Fragile states drive a disproportionate share of the world’s instability, violence, and poverty. People living in these countries suffer from weak or dysfunctional institutions, social divisions, corruption, poor governance, a lack of protection of rights, and large informal sectors. These problems not only cause instability within a country but create tensions regionally and sometimes globally.
On May 1, the Center for International Private Enterprise hosted a discussion on Strengthening Fragile States: Causes and Solutions. The panel discussed the roots of fragile states and how to strengthen them. Specifically, they addressed:
- Lessons learned from the Arab Spring.
- Root causes of fragile states.
- How to foster institutions and improve governance through transparency and accountability in the public and private sectors.
- Comparing fragile states with functional ones.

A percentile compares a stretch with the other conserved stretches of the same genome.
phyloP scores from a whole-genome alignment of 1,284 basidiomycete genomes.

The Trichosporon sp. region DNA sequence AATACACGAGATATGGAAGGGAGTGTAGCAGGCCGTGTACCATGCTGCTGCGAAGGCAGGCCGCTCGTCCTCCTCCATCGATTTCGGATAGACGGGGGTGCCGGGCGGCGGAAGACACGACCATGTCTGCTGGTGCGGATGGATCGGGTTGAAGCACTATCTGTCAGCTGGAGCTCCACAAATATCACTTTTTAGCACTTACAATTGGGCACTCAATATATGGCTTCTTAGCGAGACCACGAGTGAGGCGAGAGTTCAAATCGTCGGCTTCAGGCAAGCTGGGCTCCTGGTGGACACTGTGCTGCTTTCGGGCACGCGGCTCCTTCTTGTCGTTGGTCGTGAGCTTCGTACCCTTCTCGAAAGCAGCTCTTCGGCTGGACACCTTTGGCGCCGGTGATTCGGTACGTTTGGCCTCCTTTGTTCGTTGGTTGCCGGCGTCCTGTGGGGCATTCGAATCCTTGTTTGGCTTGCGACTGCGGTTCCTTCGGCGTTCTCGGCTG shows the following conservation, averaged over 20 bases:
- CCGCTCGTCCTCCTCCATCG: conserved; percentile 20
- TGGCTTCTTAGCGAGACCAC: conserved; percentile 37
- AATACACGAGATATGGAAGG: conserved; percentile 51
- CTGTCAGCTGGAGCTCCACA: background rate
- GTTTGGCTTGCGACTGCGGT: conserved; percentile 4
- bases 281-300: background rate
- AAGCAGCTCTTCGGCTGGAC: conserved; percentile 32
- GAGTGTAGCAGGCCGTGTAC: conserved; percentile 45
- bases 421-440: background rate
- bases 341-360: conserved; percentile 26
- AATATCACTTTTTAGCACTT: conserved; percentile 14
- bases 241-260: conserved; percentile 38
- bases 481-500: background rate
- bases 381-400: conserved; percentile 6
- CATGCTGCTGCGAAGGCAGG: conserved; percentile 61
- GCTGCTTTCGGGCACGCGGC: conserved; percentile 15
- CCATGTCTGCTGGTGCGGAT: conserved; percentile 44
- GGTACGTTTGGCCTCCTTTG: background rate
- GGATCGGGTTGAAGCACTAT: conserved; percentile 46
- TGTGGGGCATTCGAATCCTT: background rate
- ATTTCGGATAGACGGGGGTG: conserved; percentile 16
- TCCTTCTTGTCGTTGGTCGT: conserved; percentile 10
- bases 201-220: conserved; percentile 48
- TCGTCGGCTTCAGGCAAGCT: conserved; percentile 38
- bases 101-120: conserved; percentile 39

- The importance of building democratic institutions.
- Private sector participation in the democratic process to strengthen states.
- Deborah Amos, International Correspondent, NPR News
- Amb. Richard Holwill, Vice President, Public Policy, Alticor, former Ambassador to Ecuador and former Deputy Assistant Secretary of State, Latin America
- Clare Lockhart, Co-Founder, and Director of the Institute for State Effectiveness and co-author of Fixing Failed States.
- Marc Schleifer, Regional Director, Eastern Europe, Eurasia and South Asia, Center for International Private Enterprise
- Amb. Mark P. Lagon, President, Freedom House, former Ambassador at Large, Office to Monitor and Combat Trafficking in Persons, US State Department, former Deputy Assistant Secretary of State, Bureau of International Organizational Affairs